“Right now, many Muslim Americans are worried because threats and harassment against their community are on the rise,” President Obama recently wrote in a commentary for Religion News Service. “We’ve seen Muslim Americans assaulted, children bullied and mosques vandalized, and we’ve heard shameful political rhetoric against Muslim Americans that has no place in our country.”
The president’s words recognize higher levels of anti-Muslim rhetoric and violence in America, the intensification of an Islamophobia that spiked after 9/11.
What is going on?
On one hand, American society is conflating Islam with the group that calls itself the Islamic State and reacting to Muslims in a way reminiscent of its 1940s internment of ethnic Japanese. On the other hand, there is concern that acts of radical Islamic fundamentalists present a threat to the nation.
A nonexhaustive list of such events might start in 2009, when 13 people were killed and 30 were wounded by a lone gunman at Fort Hood, Texas. In May 2010, a car bomb was poised to go off in New York’s Times Square. Recently, two shooters killed 14 people in San Bernardino, Calif. — the latest tragedy among a number far too large.
There is fair and growing angst within American society about the behavior and treatment of Muslims. But the greater concern should be the emergence of a vicious cycle arcing from fear, to grievance, to violence.
Are we already spiraling? While the 9/11 hijackers were foreign nationals, those behind more recent attacks are often American-born or naturalized citizens. Many grew up in this country and even earned college degrees by virtue of their U.S. citizenship.
To prevent similar events in the future, we may be inclined to ask of past perpetrators: “Were you motivated entirely by religious radicalization, or was your anger sparked by mistreatment and disenfranchisement?” Whatever the answer, the required response will involve the Muslim community, a part of which has shown little inclination to address the problem of the radicalized within it.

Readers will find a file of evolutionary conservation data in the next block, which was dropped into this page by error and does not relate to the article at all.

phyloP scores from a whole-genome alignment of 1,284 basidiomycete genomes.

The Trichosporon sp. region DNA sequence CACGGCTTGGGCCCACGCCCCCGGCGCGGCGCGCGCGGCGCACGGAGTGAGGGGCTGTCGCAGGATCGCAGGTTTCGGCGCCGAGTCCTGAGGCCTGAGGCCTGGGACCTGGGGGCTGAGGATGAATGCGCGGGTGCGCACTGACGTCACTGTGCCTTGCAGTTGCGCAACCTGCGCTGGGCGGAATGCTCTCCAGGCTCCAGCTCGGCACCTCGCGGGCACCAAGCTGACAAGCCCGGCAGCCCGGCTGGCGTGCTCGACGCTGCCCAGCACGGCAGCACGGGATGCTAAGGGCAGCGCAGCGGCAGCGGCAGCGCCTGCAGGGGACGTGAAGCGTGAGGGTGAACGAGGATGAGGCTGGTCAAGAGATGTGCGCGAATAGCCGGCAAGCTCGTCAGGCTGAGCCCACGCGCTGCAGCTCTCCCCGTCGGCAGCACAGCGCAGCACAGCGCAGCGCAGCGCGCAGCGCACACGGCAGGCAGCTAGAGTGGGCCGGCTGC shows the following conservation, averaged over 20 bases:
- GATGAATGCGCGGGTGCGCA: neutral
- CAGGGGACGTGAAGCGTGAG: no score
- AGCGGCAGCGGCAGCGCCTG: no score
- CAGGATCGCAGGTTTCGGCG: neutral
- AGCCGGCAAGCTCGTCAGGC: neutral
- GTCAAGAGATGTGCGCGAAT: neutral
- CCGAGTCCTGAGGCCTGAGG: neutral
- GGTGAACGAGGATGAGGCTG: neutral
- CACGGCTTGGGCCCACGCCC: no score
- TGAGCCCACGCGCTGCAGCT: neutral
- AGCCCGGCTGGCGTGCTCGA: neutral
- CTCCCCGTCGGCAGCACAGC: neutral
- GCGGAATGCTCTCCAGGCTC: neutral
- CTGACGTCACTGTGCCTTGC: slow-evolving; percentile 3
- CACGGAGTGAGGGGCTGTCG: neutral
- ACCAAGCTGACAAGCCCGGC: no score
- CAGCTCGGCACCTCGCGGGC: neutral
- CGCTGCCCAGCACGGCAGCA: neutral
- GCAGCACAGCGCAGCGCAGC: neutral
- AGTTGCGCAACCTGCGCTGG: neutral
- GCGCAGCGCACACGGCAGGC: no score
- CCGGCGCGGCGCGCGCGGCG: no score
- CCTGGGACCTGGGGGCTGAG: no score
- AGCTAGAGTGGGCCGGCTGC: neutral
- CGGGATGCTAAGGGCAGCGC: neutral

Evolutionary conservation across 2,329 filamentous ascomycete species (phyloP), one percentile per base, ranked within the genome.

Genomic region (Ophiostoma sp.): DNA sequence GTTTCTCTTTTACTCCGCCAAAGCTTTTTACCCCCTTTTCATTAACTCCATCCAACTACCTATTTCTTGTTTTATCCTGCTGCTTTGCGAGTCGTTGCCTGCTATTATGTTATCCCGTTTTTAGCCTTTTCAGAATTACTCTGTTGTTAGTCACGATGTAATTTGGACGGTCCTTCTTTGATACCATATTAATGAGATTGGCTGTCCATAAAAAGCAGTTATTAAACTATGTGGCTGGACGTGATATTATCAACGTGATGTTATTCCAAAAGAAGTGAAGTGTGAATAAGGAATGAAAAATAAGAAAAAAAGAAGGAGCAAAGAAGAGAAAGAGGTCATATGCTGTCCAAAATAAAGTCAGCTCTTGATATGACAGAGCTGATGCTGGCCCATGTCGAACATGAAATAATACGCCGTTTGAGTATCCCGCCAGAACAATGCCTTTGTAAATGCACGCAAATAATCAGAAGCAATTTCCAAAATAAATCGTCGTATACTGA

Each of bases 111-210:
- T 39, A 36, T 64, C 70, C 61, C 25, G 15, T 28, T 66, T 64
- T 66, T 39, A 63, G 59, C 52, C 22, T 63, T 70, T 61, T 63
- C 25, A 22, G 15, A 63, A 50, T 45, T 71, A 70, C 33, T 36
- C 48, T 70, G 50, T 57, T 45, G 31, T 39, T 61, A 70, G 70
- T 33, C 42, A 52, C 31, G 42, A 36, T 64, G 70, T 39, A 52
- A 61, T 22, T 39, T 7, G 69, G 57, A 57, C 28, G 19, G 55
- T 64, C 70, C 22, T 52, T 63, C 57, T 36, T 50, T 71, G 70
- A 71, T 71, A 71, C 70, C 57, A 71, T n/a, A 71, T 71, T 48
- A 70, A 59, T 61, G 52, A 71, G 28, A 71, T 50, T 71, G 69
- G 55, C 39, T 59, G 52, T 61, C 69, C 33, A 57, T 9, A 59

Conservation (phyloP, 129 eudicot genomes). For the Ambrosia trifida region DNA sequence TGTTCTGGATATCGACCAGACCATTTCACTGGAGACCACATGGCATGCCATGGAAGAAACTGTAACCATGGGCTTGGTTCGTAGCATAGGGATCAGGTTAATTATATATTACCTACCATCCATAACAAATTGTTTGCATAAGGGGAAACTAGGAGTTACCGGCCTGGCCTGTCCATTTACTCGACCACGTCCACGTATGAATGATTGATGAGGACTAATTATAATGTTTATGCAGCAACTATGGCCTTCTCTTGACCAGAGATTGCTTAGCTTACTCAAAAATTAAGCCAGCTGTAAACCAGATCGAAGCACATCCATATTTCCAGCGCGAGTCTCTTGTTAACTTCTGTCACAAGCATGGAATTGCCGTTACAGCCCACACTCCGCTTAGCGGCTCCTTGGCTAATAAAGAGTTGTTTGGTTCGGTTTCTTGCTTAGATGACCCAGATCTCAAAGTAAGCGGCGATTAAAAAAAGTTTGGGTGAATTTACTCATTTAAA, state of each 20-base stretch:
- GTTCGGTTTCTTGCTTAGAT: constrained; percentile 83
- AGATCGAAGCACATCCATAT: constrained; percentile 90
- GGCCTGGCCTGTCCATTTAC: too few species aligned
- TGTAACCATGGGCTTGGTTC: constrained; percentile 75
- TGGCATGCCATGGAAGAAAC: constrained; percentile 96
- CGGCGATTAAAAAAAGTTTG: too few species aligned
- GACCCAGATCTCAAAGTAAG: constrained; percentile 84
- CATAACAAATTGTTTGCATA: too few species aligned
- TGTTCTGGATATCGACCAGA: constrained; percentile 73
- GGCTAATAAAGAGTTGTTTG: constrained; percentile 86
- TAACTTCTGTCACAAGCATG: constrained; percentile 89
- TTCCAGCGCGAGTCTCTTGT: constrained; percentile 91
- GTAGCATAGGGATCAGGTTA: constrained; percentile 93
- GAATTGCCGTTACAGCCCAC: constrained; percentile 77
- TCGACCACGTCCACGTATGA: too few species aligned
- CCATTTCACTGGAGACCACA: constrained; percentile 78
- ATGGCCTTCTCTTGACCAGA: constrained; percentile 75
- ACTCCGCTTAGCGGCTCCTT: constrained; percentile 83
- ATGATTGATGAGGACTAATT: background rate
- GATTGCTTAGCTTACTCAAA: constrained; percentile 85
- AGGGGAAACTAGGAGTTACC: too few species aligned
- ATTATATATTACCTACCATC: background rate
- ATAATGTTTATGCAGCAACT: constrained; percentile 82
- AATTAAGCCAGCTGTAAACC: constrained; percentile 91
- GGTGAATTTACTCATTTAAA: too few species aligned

We’re seeing now that events like those since 2009 make victims of survivors as well as the deceased. Muslim communities in North America and around the globe mourn alongside the bereaved, but with their grief there is also the fear that all who practice Islam will come to be perceived as terrorists. The natural reaction is to turn inward, and as current events show, it is reasonable for Muslims to be fearful.
But it is also reasonable to believe that homegrown terrorist attacks can be prevented, and if we are learning anything, it’s that the best opportunity — and the responsibility — to do so begins at home — first with immediate family members and then friends, co-workers, community members and religious leaders. It ends with law enforcement authorities.
What can Muslims do to break the cycle of violence and Islamophobia?
Work within Muslim communities to identify extremism and radicalization before it culminates in violence. Uniting a community under a common goal can turn strangers into friends and make the communities warmer, more vigilant and safer for everyone. Neighborhood and community watches do this already and are organized for the same purposes — safety and crime prevention. A well-run program can achieve greater socialization, spot early signs of concern and effectively prevent crime without abandoning personal privacy.
American society is made stronger and more resilient when it is a community of overlapping communities and when responsibilities are shared.
“You are not Muslim or American. You are Muslim and American,” Obama said in his RNS commentary, echoing a recent speech at a Maryland mosque. It is as much a statement of fact as it is a challenge, and in both cases, it begins at home.
Athar Javaid is president of INDUS — Mobilizing People’s Power, a Washington, D.C.-registered 501(c)3 tax-exempt think tank and advocacy group dedicated to a progressive and politically stable Pakistan, strong U.S.-Pakistan relations and community integration and civic promotion in the United States. INDUS has no political affiliations in the United States or political ambitions in Pakistan.
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